T1-DDS: For adults with type 1 diabetes

The T1-DDS is a 28-item self-report instrument.

Each item is rated on a 6-point scale from (1) “not a problem” to (6) “a very significant problem.”

The scale yields an overall distress score based on average responses along the 1-6 scale for all 28 items (range = 1-6).

The scale also yields a score for each of 7 subscales based on the average response on all of the items in that subscale (range = 1-6).

T1-DDS Total Score

An indicator of overall diabetes distress (average of all 28 items, each rated on a 1 to 6 scale).

7 T1-DDS Sub Scales: Each score is the item average.

  1. Powerlessness: A broad sense of feeling discouraged about diabetes; e.g., “feeling that no matter how hard I try with my diabetes, it will never be |good enough.”
  2. Management Distress: Disappointment with your self-care efforts; e.g., “feeling that I don’t give my diabetes as much attention as I probably should.”
  3. Hypoglycemia Distress: Concerns about hypoglycemic events; e.g., “feeling that I can’t ever be safe from the possibility of a serious hypoglycemic event.”
  4. Negative Social Perception Distress: Concerns about the possible negative judgments of others; e.g., “feeling like I have to hide my diabetes from other people.
  5. Eating Distress: Concerns that your eating is out of control; e.g., “feeling that thoughts about food and eating control my life.”
  6. Physician Distress: Disappointment with your current health care professionals; e.g., “feeling that I don’t get help I really need from my diabetes doctor about managing diabetes.”
  7. Friend/Family Distress: A perception that there is too much focus on diabetes amongst your loved ones; e.g., “feeling that my family and friends make a bigger deal out of diabetes than they should.”

How to score the T1-DDS

Total scale (average response across items: 1 to 28)

  • Subscale 1: Powerlessness (average of 5 items: 5, 9, 13, 21, and 25)
  • Subscale 2: Management Distress (average of 4 items: 1, 8, 12, and 28)
  • Subscale 3: Hypoglycemia Distress (average of 4 items: 3, 15, 22, and 27)
  • Subscale 4: Negative Social Perceptions (average of 4 items: 4, 10, 19, and 24)
  • Subscale 5: Eating Distress (average of 3 items: 2, 16, and 23)
  • Subscale 6: Physician Distress (average of 4 items: 7, 14, 18, and 26)
  • Subscale 7: Friend/Family Distress (average of 4 items: 6, 11, 17, and 20)

How to interpret T1-DDS total and subscale scores

  • Average score < 2.0 = indicates little or no distress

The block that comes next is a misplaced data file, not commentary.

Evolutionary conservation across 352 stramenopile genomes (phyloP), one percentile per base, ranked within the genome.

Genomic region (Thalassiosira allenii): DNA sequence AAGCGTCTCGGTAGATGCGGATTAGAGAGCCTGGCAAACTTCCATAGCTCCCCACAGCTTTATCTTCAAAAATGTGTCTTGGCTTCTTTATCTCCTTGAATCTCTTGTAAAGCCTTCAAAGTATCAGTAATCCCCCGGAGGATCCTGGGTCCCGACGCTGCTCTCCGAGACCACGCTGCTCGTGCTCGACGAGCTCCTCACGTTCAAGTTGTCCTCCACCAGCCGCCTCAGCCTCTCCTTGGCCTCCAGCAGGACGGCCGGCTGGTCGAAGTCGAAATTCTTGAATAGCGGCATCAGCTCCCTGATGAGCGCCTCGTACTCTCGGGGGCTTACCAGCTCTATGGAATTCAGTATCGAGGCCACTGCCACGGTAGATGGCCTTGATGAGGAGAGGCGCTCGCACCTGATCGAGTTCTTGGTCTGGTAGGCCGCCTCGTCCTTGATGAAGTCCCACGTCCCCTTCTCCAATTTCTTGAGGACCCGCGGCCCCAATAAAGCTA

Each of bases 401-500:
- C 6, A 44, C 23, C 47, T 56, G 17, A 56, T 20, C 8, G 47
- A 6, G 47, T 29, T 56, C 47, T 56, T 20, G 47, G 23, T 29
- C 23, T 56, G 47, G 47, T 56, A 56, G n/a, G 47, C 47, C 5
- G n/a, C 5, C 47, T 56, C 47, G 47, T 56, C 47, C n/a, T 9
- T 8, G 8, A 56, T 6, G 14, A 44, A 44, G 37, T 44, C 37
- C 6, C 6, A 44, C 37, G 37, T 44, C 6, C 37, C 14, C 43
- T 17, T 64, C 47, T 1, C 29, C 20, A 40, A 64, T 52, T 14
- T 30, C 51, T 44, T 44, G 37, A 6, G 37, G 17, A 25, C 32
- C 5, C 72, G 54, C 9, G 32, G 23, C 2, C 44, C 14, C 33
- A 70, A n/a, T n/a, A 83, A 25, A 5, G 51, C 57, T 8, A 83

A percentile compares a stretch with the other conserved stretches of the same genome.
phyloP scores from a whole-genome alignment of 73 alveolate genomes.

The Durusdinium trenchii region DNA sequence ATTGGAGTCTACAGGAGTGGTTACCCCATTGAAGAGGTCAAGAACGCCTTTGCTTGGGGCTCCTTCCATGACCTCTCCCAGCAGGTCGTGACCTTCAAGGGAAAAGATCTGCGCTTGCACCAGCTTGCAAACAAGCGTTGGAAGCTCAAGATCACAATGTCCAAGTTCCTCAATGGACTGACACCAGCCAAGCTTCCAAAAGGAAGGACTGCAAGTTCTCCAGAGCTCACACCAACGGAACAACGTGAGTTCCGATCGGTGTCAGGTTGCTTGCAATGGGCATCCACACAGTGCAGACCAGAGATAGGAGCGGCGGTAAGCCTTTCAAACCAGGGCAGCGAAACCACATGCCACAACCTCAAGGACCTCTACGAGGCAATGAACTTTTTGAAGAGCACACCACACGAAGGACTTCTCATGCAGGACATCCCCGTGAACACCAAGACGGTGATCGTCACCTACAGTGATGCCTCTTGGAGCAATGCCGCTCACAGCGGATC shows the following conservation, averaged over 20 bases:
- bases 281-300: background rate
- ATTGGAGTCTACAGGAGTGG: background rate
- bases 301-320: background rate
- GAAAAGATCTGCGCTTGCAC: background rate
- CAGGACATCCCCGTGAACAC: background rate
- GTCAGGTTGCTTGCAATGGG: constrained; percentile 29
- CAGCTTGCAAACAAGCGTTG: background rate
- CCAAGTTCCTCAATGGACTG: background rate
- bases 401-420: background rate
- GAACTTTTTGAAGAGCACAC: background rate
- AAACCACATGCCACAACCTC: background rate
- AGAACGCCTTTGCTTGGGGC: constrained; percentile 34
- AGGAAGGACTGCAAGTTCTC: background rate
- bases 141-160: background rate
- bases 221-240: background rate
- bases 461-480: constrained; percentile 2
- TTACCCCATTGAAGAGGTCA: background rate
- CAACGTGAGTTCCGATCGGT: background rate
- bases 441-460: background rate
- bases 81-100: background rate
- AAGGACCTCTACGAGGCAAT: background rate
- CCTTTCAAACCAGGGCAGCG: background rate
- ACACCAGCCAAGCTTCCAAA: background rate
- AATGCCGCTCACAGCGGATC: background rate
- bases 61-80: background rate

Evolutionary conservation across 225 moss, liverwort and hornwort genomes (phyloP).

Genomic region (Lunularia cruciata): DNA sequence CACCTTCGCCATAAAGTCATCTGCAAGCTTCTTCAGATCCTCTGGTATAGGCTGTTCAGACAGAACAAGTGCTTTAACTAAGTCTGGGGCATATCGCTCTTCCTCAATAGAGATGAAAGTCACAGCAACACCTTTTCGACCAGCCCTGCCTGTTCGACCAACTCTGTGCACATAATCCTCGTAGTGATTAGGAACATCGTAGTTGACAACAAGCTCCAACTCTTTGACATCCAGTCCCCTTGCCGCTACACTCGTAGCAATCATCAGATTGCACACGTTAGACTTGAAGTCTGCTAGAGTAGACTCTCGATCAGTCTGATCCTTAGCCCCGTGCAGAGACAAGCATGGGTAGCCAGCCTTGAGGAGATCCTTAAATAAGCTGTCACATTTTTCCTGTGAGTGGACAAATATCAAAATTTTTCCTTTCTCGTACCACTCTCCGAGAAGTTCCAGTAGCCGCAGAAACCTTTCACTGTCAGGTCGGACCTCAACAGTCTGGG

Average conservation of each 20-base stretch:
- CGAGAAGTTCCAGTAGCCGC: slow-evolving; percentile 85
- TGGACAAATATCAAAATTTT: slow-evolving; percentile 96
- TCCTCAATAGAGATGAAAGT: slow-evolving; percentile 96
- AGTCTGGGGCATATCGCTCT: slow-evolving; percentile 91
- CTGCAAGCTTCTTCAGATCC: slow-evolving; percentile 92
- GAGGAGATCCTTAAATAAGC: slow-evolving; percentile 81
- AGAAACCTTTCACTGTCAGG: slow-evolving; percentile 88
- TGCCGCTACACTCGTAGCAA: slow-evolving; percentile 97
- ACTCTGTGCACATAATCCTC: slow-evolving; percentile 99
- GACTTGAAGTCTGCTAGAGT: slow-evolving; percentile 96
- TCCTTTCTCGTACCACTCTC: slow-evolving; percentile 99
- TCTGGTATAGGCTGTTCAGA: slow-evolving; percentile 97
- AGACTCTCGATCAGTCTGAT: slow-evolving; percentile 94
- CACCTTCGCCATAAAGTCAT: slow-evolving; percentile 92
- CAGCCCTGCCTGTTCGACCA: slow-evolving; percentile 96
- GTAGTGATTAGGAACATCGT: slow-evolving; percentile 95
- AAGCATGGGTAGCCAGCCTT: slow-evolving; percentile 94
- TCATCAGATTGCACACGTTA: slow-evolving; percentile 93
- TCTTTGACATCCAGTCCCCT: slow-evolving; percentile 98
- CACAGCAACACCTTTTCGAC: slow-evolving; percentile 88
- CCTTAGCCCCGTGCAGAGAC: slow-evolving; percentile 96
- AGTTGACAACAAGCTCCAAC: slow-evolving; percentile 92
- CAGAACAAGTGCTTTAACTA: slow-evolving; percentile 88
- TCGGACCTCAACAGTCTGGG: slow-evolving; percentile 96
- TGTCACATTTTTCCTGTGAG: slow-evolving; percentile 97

• Average score between 2.0 and 2.9 = indicates moderate distress
  • Average score > 3.0 = indicates high distress

Any total of subscale score > 2.0 is considered clinically significant.

How to Use the T1-DDS

Use the T1-DDS to identify three levels of specificity of diabetes distress information for use in clinical care, from overall emotional distress related to diabetes to highly specific sources of diabetes distress.

Use the TOTAL SCORE as a way to begin a conversation about a patient’s overall level of Diabetes Distress and current general feelings about managing diabetes.

Review each of the 7 SUBSCALE SCORES to identify the subscale with the highest reported level of distress. Use this subscale to begin a conversation about more focused areas of concern.

Review THE ITEMS IN EACH SUBSCALE to identify the highest rated items. Use these items to begin a conversation about specific sources of diabetes distress.

How to use the T1-DDS on this website

You can download a copy of the T1-DDS in English or Spanish, along with scoring instructions.

You may also ask patients to complete the T1-DDS in English or Spanish online. The total, subscale and item scores will be computed automatically and summarized in an accompanying report, available for download or printing.


The resulting T1-DDS report can be copied and pasted into an electronic health record.

If the patient completes the T1-DDS on a phone or tablet, however, the report cannot be copied and pasted directly into another device - please email the report from a phone or tablet to a desk - or laptop to complete the copy-paste function.